The world used to be a simpler place—and what we said made us happy then isn't what we think makes us happy now. That's the conclusion of a small new study that was a restaging of a previous one.
As Science Direct explains, in 1938 an ad in a British paper invited Bolton Evening News readers to respond to the question, "What is happiness?" The 226 respondents were then ask to organize 10 factors by their happiness importance.
Their top three, in order: security, knowledge, and religion. Last year, psychologist Sandie McHugh also asked Bolton residents, via the News, to fill out a questionnaire that mirrored the one used in 1938.
Some 76 years later, things have certainly changed, at least according to the 489 people the News reports responded to the survey: Religion now occupies the 10th slot.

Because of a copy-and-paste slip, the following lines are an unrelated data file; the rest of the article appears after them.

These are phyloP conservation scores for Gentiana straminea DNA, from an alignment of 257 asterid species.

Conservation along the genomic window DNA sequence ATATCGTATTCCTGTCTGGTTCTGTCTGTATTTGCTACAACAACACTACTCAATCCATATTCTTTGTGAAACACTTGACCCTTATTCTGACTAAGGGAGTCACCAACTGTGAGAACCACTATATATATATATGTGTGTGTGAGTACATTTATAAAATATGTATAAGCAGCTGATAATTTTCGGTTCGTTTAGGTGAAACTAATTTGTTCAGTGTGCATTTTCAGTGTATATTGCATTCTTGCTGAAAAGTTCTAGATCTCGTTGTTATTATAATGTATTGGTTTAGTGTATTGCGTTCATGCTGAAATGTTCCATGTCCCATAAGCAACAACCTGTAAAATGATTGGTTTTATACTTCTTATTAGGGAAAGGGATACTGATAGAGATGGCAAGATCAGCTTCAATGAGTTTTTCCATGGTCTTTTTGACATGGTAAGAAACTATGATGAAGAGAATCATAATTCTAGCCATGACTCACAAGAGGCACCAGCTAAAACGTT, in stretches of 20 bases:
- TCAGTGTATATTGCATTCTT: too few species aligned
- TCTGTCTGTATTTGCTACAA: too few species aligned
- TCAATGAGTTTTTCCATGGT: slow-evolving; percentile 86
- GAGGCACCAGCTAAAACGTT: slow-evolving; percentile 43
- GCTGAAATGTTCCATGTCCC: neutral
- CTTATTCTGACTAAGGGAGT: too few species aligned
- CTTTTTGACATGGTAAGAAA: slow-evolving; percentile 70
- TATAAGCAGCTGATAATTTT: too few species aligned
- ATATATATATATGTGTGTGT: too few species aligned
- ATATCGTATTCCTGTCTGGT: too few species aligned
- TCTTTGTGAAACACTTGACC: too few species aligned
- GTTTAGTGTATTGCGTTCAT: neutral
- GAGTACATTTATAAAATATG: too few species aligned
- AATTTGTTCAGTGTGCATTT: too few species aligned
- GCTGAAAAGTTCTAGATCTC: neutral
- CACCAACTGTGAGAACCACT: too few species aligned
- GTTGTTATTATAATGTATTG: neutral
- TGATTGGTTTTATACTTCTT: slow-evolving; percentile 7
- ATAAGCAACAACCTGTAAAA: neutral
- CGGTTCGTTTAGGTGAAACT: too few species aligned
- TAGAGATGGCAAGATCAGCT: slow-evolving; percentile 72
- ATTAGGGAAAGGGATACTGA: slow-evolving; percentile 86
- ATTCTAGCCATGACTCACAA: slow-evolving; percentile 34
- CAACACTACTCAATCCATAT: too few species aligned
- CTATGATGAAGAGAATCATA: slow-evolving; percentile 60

While security holds on to a place in the top 3, it is joined by leisure and good humor, which the survey defined as "more smiling and laughter for myself and those around me." McHugh observes that "the overall impression from the correspondence in 1938 is that happiness factors were rooted in everyday lives at home and within the community," and that, too, has changed: While a majority once reported being happiest in their town, 63% of 2014 respondents said they were happier away from Bolton.
What hasn't changed: more leadership and more politics ranked near the bottom in both years. (Scientists have come up with an equation for happiness.)
This article originally appeared on Newser: What Made Us Happy in 1938���and 7 Decades Later
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